DOJ seizes domain names of more than 70 websites suspected of piracy

The good news? If Ed’s post last week about the COICA bill pending in Congress had you worried, you can rest easy. A day after he posted that, Democrat Ron Wyden vowed that he’d put a hold on the bill unless major changes were made. That means it’s dead in the lame-duck session, and with more Republicans in the Senate come January, conservative opponents of COICA will have a bit more leverage next year to kill it outright.

The bad news? Turns out that the feds don’t need COICA to seize domain names after all.

Federal authorities have shut down more than 70 websites in one the broadest actions yet against companies the government suspects of selling counterfeit or pirated products.

Visitors to the affected sites–which offer such diverse goods as scarves, golfing gear and rap music–are greeted with a notice stating their domain names have been seized by U.S. Immigration and Customs Enforcement. The notice cites penalties for willful copyright infringement and trafficking in counterfeit goods…

Peter Eckersley, senior staff technologist at the San Francisco-based Electronic Frontier Foundation, said he had heard reports that some domain names had been seized without giving their owners a chance to make a case that their operations are legitimate. “Any time you are going to take a site down, and potentially put a business out of business, they should have an opportunity to represent themselves before that happens,” he argued.

Under a law called the Digital Millennium Copyright Act, websites can typically avoid legal liability for copyright infringement for video or music that users post on their sites if they take it down upon the request of copyright holders.

Quoth the owner of Torrent-Finder, “My domain has been seized without any previous complaint or notice from any court!” Can the feds do that? Well, if you follow the last link and look at the notice they’re posting on the seized sites, it refers you to 18 U.S.C. 981 and 18 U.S.C. 2323. Section 2323 basically says that property is subject to civil forfeiture to the government if you’re using it for the purpose of willful copyright infringement. Section 981(b) lays out the rules the feds need to follow to get court approval for the seizure: In most cases, it’s the same as it is to get a search warrant under Rule 41 of the Federal Rules of Criminal Procedure. Section 981(b)(3) lets the property owner challenge the seizure by filing a motion with the court that issued the warrant (as does FRCrP 41(g)) — but not until after your domain’s already been taken over and knocked offline. In which case … how is this significantly different from COICA? After all, one of Ed’s concerns in last week’s post was that website operators should have a right to be heard by a judge before their sites are nuked. The financial risk to an online business from being seized erroneously is simply too great to let the feds act first; better to suspend seizures until after there’s been a trial, when we know for sure per a jury’s verdict that infringement actually occurred. And yet that’s not what our current scheme provides. COICA may be worse, but from what I can tell from my exceedingly limited knowledge of the statutes here, “seize first, ask questions later” appears to be the current policy as well.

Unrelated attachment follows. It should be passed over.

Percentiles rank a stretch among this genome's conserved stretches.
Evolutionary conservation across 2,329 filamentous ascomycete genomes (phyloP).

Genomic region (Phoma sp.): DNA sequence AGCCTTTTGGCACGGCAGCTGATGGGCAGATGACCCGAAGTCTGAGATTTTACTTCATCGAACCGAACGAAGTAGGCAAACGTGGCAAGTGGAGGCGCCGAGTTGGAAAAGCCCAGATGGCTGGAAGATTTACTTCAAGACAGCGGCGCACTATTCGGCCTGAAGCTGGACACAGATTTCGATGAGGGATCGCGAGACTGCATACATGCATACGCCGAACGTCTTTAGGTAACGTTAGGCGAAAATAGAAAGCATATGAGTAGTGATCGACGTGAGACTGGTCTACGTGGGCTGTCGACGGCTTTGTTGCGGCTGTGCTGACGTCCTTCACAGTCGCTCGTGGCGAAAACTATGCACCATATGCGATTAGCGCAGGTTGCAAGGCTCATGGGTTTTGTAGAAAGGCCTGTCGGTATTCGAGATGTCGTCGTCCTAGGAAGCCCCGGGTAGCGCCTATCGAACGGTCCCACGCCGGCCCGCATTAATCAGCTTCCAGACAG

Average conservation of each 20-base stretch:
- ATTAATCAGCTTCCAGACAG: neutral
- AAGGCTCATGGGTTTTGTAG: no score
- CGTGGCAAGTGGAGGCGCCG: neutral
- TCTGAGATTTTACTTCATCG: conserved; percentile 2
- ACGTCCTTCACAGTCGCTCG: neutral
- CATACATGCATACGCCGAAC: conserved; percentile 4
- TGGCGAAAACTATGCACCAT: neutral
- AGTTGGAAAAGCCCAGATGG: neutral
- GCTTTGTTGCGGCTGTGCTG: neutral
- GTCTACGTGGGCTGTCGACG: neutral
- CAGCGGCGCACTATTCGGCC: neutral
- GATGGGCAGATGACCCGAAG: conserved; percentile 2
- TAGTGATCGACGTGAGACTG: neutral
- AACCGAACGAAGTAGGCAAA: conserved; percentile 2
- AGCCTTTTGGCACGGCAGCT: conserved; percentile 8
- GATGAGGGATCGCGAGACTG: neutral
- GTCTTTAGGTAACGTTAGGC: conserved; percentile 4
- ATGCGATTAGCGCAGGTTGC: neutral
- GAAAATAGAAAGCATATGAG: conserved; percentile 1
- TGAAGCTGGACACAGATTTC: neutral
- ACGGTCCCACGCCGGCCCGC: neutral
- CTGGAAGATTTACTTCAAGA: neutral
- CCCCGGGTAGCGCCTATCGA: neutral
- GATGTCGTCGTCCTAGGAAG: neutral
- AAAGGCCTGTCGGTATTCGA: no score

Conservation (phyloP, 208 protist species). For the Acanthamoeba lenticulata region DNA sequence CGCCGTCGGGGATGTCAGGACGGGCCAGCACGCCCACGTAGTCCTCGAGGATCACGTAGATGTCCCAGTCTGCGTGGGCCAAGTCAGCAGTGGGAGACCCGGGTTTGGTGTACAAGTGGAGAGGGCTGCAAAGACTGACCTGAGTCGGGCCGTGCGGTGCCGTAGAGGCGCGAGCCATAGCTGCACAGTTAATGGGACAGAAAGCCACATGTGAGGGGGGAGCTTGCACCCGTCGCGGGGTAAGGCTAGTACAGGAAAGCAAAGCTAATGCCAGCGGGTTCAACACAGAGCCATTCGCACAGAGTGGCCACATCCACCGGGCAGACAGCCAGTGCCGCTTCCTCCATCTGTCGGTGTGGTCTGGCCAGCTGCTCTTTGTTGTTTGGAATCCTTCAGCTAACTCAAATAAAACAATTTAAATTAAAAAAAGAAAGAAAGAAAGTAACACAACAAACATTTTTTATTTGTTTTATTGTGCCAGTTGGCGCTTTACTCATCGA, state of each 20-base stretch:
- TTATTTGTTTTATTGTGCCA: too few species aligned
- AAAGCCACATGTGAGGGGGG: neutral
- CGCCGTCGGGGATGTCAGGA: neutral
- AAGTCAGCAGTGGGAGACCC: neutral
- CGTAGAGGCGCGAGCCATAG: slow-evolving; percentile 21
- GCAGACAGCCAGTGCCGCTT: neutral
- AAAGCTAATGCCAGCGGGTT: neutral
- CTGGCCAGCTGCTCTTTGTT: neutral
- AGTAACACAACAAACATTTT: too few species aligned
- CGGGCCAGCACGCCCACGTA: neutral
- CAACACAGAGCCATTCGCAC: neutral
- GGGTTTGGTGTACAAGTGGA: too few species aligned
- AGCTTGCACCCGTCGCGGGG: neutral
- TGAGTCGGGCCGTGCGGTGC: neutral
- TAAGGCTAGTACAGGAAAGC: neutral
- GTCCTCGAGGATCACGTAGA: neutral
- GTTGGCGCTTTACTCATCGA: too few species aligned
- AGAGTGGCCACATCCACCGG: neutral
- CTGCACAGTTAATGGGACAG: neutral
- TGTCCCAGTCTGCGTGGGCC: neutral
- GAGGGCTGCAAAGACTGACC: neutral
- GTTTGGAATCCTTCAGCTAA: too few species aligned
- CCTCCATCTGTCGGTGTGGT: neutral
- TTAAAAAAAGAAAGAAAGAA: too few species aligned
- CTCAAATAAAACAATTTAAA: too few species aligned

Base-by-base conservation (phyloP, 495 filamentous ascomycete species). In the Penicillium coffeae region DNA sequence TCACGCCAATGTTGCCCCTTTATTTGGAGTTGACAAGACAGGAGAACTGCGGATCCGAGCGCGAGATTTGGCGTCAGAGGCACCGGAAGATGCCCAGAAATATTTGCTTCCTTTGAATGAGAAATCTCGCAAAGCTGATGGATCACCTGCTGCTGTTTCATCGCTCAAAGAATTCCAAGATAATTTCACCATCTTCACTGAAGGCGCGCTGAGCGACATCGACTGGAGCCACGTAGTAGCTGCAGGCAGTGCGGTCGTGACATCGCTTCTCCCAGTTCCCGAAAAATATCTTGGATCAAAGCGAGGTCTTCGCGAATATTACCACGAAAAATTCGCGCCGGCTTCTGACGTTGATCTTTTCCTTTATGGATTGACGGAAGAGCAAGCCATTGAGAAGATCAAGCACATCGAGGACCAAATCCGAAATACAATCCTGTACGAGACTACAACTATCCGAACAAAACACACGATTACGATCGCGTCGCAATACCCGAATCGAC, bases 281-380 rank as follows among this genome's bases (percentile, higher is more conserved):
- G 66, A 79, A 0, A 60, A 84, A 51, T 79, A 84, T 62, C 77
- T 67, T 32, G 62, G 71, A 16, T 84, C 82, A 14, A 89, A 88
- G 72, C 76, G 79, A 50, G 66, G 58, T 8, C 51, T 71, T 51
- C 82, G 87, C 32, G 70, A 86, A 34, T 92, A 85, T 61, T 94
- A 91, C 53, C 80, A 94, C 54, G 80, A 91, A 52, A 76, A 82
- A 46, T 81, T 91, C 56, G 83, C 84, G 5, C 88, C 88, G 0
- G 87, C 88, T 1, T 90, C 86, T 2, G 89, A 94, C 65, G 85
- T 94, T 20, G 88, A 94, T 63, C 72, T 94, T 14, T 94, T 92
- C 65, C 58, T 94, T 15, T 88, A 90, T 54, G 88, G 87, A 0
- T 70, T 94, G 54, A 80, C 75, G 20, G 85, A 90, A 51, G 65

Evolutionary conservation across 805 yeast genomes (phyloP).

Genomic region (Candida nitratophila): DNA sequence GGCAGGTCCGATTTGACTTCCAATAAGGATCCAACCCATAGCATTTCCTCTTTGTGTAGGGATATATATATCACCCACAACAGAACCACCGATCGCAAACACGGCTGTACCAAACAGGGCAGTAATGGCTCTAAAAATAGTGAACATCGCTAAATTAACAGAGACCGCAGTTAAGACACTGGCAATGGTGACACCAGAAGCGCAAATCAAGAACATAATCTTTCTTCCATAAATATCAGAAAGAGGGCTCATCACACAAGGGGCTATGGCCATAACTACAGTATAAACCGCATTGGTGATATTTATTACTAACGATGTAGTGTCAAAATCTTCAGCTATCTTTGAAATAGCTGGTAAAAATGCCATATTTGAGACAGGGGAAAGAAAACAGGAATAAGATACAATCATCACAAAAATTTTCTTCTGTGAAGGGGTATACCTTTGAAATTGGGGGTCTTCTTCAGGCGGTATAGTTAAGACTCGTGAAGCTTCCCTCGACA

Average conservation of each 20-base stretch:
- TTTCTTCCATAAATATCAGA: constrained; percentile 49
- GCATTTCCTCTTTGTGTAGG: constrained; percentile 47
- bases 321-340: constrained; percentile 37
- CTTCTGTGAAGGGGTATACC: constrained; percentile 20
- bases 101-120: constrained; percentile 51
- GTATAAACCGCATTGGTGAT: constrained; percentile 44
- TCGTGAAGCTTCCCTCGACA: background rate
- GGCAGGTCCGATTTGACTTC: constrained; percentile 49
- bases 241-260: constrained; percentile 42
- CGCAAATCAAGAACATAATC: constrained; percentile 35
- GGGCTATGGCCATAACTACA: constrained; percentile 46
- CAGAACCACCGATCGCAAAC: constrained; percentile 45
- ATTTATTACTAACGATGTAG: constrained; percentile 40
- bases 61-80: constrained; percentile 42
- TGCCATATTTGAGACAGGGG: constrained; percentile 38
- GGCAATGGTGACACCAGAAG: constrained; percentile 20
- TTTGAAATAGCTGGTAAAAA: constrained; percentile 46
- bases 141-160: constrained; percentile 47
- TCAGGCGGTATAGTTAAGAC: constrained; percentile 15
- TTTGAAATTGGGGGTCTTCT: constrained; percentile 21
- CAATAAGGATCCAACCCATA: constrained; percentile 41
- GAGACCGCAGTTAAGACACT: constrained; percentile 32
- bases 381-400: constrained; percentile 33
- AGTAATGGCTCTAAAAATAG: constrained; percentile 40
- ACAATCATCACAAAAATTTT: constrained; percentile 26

Which raises the question: How much worse is COICA? Wired tried to explain it this way:

Among the sites that could go dark if the law passes: Dropbox, RapidShare, SoundCloud, Hype Machine and any other site for which the Attorney General deems copyright infringement to be “central to the activity” of the site, according to Electronic Frontier Foundation, a digital rights group that opposes the bill. There need not even be illegal content on a site — links alone will qualify a site for digital death. Websites at risk could also theoretically include p2pnet and or any other website that advocates for peer-to-peer file sharing or rejects copyright law, according to the group.

Again, I’m not sure how different this is from the current framework. One of the complaints at the site Torrent Freak, in fact, is that the Torrent-Finder site that was knocked offline yesterday essentially is just a big search engine directing you to other torrent sites. Section 2323, though, already says that your property is subject to forfeiture if you’re using it to “facilitate” willful copyright infringement, so in theory, yeah, merely posting links to other infringers should count. The deeper issue here is why Torrent-Finder gets nuked while a site like YouTube, which hosts plenty of infringing content on its own servers, only has to deal with takedown notices for individual files under the DMCA. Presumably it’s because there’s already a de facto standard being used about whether infringement is “central” to the site’s activity: Lots of people use YouTube to upload their dopey homemade cat videos or whatever, but if you’re messing around at Pirate Bay, chances are you’re looking for something that might otherwise cost money to see. The potential problem with COICA, then, is that by codifying a “too much piracy” test, it might encourage the feds to expand the hazy standard they’re already basically using.

There are other reasons to oppose COICA — for instance, it would block credit card companies and ad networks from doing business with a targeted site — but the “seize first, ask questions later” approach is what seems to be most troubling to people and yet here we are already seeing that in action. Have I gone wrong here somehow, copyright lawyers? I’m an almost complete IP amateur, so if I’ve confused something, please e-mail/comment and I’ll update.

Update: Belated exit question: After a huge midterm backlash to big government and a high profile “don’t touch my junk” TSA rebellion online, is this really the best moment politically for the feds to start grabbing people’s domain names?